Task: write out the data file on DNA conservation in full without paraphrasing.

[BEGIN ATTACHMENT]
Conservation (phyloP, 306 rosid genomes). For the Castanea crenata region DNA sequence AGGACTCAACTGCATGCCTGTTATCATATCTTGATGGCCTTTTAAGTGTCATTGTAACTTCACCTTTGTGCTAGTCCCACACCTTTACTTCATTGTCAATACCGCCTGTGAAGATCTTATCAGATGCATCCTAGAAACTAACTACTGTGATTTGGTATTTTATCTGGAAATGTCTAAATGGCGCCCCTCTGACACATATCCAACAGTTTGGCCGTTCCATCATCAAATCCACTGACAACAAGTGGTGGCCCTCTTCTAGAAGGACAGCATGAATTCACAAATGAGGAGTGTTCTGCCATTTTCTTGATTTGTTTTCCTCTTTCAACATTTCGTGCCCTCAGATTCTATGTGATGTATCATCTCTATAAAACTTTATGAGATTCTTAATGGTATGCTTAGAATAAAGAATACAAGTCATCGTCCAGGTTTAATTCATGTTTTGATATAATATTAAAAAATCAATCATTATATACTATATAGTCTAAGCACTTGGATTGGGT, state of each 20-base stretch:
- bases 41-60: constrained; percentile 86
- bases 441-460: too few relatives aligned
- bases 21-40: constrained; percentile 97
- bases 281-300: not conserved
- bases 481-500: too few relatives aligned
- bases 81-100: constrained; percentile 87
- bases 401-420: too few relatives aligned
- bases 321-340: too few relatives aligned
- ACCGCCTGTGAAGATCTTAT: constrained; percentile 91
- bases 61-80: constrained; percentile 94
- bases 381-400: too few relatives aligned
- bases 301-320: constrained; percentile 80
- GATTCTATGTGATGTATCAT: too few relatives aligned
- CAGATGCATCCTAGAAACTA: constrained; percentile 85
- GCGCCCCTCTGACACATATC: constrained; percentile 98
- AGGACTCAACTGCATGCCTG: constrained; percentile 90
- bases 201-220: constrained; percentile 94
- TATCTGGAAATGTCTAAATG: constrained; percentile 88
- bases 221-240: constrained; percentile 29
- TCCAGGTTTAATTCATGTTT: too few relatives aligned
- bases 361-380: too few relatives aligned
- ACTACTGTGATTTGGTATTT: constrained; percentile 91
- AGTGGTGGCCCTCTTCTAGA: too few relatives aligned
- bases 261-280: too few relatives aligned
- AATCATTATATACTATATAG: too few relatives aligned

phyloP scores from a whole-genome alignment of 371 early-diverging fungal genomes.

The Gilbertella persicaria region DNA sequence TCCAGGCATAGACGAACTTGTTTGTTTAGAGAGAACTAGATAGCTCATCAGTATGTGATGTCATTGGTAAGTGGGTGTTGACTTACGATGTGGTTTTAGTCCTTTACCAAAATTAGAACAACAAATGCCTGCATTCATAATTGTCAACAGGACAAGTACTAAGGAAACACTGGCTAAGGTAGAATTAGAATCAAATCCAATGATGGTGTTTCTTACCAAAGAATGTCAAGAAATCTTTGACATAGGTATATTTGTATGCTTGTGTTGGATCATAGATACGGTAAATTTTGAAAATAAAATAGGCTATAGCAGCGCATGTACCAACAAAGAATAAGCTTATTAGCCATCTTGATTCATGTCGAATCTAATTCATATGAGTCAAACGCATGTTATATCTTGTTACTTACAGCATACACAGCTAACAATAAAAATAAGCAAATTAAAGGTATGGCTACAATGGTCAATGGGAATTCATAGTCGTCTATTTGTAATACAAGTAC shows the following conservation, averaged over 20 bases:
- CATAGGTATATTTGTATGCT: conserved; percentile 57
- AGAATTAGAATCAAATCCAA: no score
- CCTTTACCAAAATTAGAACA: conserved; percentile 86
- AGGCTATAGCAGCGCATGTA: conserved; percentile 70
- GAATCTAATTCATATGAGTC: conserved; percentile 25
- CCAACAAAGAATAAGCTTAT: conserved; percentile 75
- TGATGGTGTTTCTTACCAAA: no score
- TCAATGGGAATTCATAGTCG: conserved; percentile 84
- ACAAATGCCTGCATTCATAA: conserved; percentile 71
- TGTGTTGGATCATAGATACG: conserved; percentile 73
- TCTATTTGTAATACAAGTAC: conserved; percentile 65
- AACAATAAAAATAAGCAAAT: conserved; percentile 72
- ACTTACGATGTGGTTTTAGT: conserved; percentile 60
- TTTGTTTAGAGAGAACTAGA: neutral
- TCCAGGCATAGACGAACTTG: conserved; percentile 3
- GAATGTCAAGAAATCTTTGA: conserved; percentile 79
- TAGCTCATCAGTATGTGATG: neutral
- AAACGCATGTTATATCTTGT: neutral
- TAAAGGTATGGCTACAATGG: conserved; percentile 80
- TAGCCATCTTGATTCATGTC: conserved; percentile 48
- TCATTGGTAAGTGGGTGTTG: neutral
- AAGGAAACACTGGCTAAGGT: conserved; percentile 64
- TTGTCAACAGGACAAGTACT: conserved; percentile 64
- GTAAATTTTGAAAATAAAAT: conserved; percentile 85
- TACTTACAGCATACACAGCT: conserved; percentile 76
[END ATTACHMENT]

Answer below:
Conservation (phyloP, 306 rosid genomes). For the Castanea crenata region DNA sequence AGGACTCAACTGCATGCCTGTTATCATATCTTGATGGCCTTTTAAGTGTCATTGTAACTTCACCTTTGTGCTAGTCCCACACCTTTACTTCATTGTCAATACCGCCTGTGAAGATCTTATCAGATGCATCCTAGAAACTAACTACTGTGATTTGGTATTTTATCTGGAAATGTCTAAATGGCGCCCCTCTGACACATATCCAACAGTTTGGCCGTTCCATCATCAAATCCACTGACAACAAGTGGTGGCCCTCTTCTAGAAGGACAGCATGAATTCACAAATGAGGAGTGTTCTGCCATTTTCTTGATTTGTTTTCCTCTTTCAACATTTCGTGCCCTCAGATTCTATGTGATGTATCATCTCTATAAAACTTTATGAGATTCTTAATGGTATGCTTAGAATAAAGAATACAAGTCATCGTCCAGGTTTAATTCATGTTTTGATATAATATTAAAAAATCAATCATTATATACTATATAGTCTAAGCACTTGGATTGGGT, state of each 20-base stretch:
- bases 41-60: constrained; percentile 86
- bases 441-460: too few relatives aligned
- bases 21-40: constrained; percentile 97
- bases 281-300: not conserved
- bases 481-500: too few relatives aligned
- bases 81-100: constrained; percentile 87
- bases 401-420: too few relatives aligned
- bases 321-340: too few relatives aligned
- ACCGCCTGTGAAGATCTTAT: constrained; percentile 91
- bases 61-80: constrained; percentile 94
- bases 381-400: too few relatives aligned
- bases 301-320: constrained; percentile 80
- GATTCTATGTGATGTATCAT: too few relatives aligned
- CAGATGCATCCTAGAAACTA: constrained; percentile 85
- GCGCCCCTCTGACACATATC: constrained; percentile 98
- AGGACTCAACTGCATGCCTG: constrained; percentile 90
- bases 201-220: constrained; percentile 94
- TATCTGGAAATGTCTAAATG: constrained; percentile 88
- bases 221-240: constrained; percentile 29
- TCCAGGTTTAATTCATGTTT: too few relatives aligned
- bases 361-380: too few relatives aligned
- ACTACTGTGATTTGGTATTT: constrained; percentile 91
- AGTGGTGGCCCTCTTCTAGA: too few relatives aligned
- bases 261-280: too few relatives aligned
- AATCATTATATACTATATAG: too few relatives aligned

phyloP scores from a whole-genome alignment of 371 early-diverging fungal genomes.

The Gilbertella persicaria region DNA sequence TCCAGGCATAGACGAACTTGTTTGTTTAGAGAGAACTAGATAGCTCATCAGTATGTGATGTCATTGGTAAGTGGGTGTTGACTTACGATGTGGTTTTAGTCCTTTACCAAAATTAGAACAACAAATGCCTGCATTCATAATTGTCAACAGGACAAGTACTAAGGAAACACTGGCTAAGGTAGAATTAGAATCAAATCCAATGATGGTGTTTCTTACCAAAGAATGTCAAGAAATCTTTGACATAGGTATATTTGTATGCTTGTGTTGGATCATAGATACGGTAAATTTTGAAAATAAAATAGGCTATAGCAGCGCATGTACCAACAAAGAATAAGCTTATTAGCCATCTTGATTCATGTCGAATCTAATTCATATGAGTCAAACGCATGTTATATCTTGTTACTTACAGCATACACAGCTAACAATAAAAATAAGCAAATTAAAGGTATGGCTACAATGGTCAATGGGAATTCATAGTCGTCTATTTGTAATACAAGTAC shows the following conservation, averaged over 20 bases:
- CATAGGTATATTTGTATGCT: conserved; percentile 57
- AGAATTAGAATCAAATCCAA: no score
- CCTTTACCAAAATTAGAACA: conserved; percentile 86
- AGGCTATAGCAGCGCATGTA: conserved; percentile 70
- GAATCTAATTCATATGAGTC: conserved; percentile 25
- CCAACAAAGAATAAGCTTAT: conserved; percentile 75
- TGATGGTGTTTCTTACCAAA: no score
- TCAATGGGAATTCATAGTCG: conserved; percentile 84
- ACAAATGCCTGCATTCATAA: conserved; percentile 71
- TGTGTTGGATCATAGATACG: conserved; percentile 73
- TCTATTTGTAATACAAGTAC: conserved; percentile 65
- AACAATAAAAATAAGCAAAT: conserved; percentile 72
- ACTTACGATGTGGTTTTAGT: conserved; percentile 60
- TTTGTTTAGAGAGAACTAGA: neutral
- TCCAGGCATAGACGAACTTG: conserved; percentile 3
- GAATGTCAAGAAATCTTTGA: conserved; percentile 79
- TAGCTCATCAGTATGTGATG: neutral
- AAACGCATGTTATATCTTGT: neutral
- TAAAGGTATGGCTACAATGG: conserved; percentile 80
- TAGCCATCTTGATTCATGTC: conserved; percentile 48
- TCATTGGTAAGTGGGTGTTG: neutral
- AAGGAAACACTGGCTAAGGT: conserved; percentile 64
- TTGTCAACAGGACAAGTACT: conserved; percentile 64
- GTAAATTTTGAAAATAAAAT: conserved; percentile 85
- TACTTACAGCATACACAGCT: conserved; percentile 76